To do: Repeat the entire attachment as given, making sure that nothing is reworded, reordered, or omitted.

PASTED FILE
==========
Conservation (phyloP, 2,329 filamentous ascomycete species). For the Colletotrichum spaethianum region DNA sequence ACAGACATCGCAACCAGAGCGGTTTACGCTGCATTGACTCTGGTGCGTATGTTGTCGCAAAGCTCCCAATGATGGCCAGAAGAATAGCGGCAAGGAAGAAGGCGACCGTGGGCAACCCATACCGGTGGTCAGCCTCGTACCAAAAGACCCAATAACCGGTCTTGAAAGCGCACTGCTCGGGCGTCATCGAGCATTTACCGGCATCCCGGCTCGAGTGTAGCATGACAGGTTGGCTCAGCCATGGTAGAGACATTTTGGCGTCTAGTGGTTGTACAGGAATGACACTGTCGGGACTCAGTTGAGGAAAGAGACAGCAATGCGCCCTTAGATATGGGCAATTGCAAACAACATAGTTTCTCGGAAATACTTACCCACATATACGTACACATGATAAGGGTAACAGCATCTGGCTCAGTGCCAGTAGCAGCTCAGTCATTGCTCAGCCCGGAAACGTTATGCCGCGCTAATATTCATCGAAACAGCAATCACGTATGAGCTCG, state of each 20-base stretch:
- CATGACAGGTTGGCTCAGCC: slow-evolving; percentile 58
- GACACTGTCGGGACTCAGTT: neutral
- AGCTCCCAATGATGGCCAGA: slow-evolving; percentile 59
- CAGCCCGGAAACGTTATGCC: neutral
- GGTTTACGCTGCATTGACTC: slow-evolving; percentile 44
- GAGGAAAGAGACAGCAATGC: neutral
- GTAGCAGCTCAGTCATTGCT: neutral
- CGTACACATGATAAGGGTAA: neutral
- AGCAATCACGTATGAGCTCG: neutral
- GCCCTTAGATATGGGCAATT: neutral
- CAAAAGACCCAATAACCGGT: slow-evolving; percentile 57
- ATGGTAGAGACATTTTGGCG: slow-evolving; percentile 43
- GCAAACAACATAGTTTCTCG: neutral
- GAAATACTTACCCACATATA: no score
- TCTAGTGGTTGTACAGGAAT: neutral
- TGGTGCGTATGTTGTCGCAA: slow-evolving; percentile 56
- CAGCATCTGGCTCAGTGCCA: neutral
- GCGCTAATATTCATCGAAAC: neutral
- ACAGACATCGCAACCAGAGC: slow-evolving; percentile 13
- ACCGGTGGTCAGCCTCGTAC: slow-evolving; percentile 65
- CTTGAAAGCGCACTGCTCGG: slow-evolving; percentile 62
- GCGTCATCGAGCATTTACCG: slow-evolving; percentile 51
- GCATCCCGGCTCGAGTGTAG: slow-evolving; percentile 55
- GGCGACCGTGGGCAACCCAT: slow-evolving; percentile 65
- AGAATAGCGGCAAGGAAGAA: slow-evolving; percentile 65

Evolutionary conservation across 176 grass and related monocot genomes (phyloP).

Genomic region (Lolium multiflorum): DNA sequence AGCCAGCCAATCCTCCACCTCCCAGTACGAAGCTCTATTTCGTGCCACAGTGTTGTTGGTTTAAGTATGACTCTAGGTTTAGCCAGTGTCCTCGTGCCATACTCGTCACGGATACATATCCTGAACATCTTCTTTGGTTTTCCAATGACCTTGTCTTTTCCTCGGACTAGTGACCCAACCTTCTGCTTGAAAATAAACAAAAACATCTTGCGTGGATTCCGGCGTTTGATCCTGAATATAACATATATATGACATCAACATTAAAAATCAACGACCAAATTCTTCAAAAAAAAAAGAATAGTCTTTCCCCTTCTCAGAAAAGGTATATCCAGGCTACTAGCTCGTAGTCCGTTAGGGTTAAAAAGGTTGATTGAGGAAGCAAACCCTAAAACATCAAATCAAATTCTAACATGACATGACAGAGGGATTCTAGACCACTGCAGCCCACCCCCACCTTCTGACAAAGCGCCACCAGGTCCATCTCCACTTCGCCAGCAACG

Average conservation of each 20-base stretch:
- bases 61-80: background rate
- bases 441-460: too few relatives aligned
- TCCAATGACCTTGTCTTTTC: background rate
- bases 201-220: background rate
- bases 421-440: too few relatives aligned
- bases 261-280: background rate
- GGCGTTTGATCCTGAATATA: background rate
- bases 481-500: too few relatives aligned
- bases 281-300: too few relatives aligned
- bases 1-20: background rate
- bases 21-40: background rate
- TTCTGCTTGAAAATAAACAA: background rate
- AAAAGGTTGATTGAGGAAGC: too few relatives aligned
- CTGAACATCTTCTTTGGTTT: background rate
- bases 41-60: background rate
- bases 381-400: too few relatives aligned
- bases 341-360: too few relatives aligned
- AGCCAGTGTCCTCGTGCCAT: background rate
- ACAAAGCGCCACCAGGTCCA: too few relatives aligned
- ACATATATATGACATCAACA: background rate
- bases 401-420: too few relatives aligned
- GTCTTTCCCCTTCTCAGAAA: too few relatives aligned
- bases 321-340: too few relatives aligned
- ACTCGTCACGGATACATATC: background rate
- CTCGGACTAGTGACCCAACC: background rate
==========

Conservation (phyloP, 2,329 filamentous ascomycete species). For the Colletotrichum spaethianum region DNA sequence ACAGACATCGCAACCAGAGCGGTTTACGCTGCATTGACTCTGGTGCGTATGTTGTCGCAAAGCTCCCAATGATGGCCAGAAGAATAGCGGCAAGGAAGAAGGCGACCGTGGGCAACCCATACCGGTGGTCAGCCTCGTACCAAAAGACCCAATAACCGGTCTTGAAAGCGCACTGCTCGGGCGTCATCGAGCATTTACCGGCATCCCGGCTCGAGTGTAGCATGACAGGTTGGCTCAGCCATGGTAGAGACATTTTGGCGTCTAGTGGTTGTACAGGAATGACACTGTCGGGACTCAGTTGAGGAAAGAGACAGCAATGCGCCCTTAGATATGGGCAATTGCAAACAACATAGTTTCTCGGAAATACTTACCCACATATACGTACACATGATAAGGGTAACAGCATCTGGCTCAGTGCCAGTAGCAGCTCAGTCATTGCTCAGCCCGGAAACGTTATGCCGCGCTAATATTCATCGAAACAGCAATCACGTATGAGCTCG, state of each 20-base stretch:
- CATGACAGGTTGGCTCAGCC: slow-evolving; percentile 58
- GACACTGTCGGGACTCAGTT: neutral
- AGCTCCCAATGATGGCCAGA: slow-evolving; percentile 59
- CAGCCCGGAAACGTTATGCC: neutral
- GGTTTACGCTGCATTGACTC: slow-evolving; percentile 44
- GAGGAAAGAGACAGCAATGC: neutral
- GTAGCAGCTCAGTCATTGCT: neutral
- CGTACACATGATAAGGGTAA: neutral
- AGCAATCACGTATGAGCTCG: neutral
- GCCCTTAGATATGGGCAATT: neutral
- CAAAAGACCCAATAACCGGT: slow-evolving; percentile 57
- ATGGTAGAGACATTTTGGCG: slow-evolving; percentile 43
- GCAAACAACATAGTTTCTCG: neutral
- GAAATACTTACCCACATATA: no score
- TCTAGTGGTTGTACAGGAAT: neutral
- TGGTGCGTATGTTGTCGCAA: slow-evolving; percentile 56
- CAGCATCTGGCTCAGTGCCA: neutral
- GCGCTAATATTCATCGAAAC: neutral
- ACAGACATCGCAACCAGAGC: slow-evolving; percentile 13
- ACCGGTGGTCAGCCTCGTAC: slow-evolving; percentile 65
- CTTGAAAGCGCACTGCTCGG: slow-evolving; percentile 62
- GCGTCATCGAGCATTTACCG: slow-evolving; percentile 51
- GCATCCCGGCTCGAGTGTAG: slow-evolving; percentile 55
- GGCGACCGTGGGCAACCCAT: slow-evolving; percentile 65
- AGAATAGCGGCAAGGAAGAA: slow-evolving; percentile 65

Evolutionary conservation across 176 grass and related monocot genomes (phyloP).

Genomic region (Lolium multiflorum): DNA sequence AGCCAGCCAATCCTCCACCTCCCAGTACGAAGCTCTATTTCGTGCCACAGTGTTGTTGGTTTAAGTATGACTCTAGGTTTAGCCAGTGTCCTCGTGCCATACTCGTCACGGATACATATCCTGAACATCTTCTTTGGTTTTCCAATGACCTTGTCTTTTCCTCGGACTAGTGACCCAACCTTCTGCTTGAAAATAAACAAAAACATCTTGCGTGGATTCCGGCGTTTGATCCTGAATATAACATATATATGACATCAACATTAAAAATCAACGACCAAATTCTTCAAAAAAAAAAGAATAGTCTTTCCCCTTCTCAGAAAAGGTATATCCAGGCTACTAGCTCGTAGTCCGTTAGGGTTAAAAAGGTTGATTGAGGAAGCAAACCCTAAAACATCAAATCAAATTCTAACATGACATGACAGAGGGATTCTAGACCACTGCAGCCCACCCCCACCTTCTGACAAAGCGCCACCAGGTCCATCTCCACTTCGCCAGCAACG

Average conservation of each 20-base stretch:
- bases 61-80: background rate
- bases 441-460: too few relatives aligned
- TCCAATGACCTTGTCTTTTC: background rate
- bases 201-220: background rate
- bases 421-440: too few relatives aligned
- bases 261-280: background rate
- GGCGTTTGATCCTGAATATA: background rate
- bases 481-500: too few relatives aligned
- bases 281-300: too few relatives aligned
- bases 1-20: background rate
- bases 21-40: background rate
- TTCTGCTTGAAAATAAACAA: background rate
- AAAAGGTTGATTGAGGAAGC: too few relatives aligned
- CTGAACATCTTCTTTGGTTT: background rate
- bases 41-60: background rate
- bases 381-400: too few relatives aligned
- bases 341-360: too few relatives aligned
- AGCCAGTGTCCTCGTGCCAT: background rate
- ACAAAGCGCCACCAGGTCCA: too few relatives aligned
- ACATATATATGACATCAACA: background rate
- bases 401-420: too few relatives aligned
- GTCTTTCCCCTTCTCAGAAA: too few relatives aligned
- bases 321-340: too few relatives aligned
- ACTCGTCACGGATACATATC: background rate
- CTCGGACTAGTGACCCAACC: background rate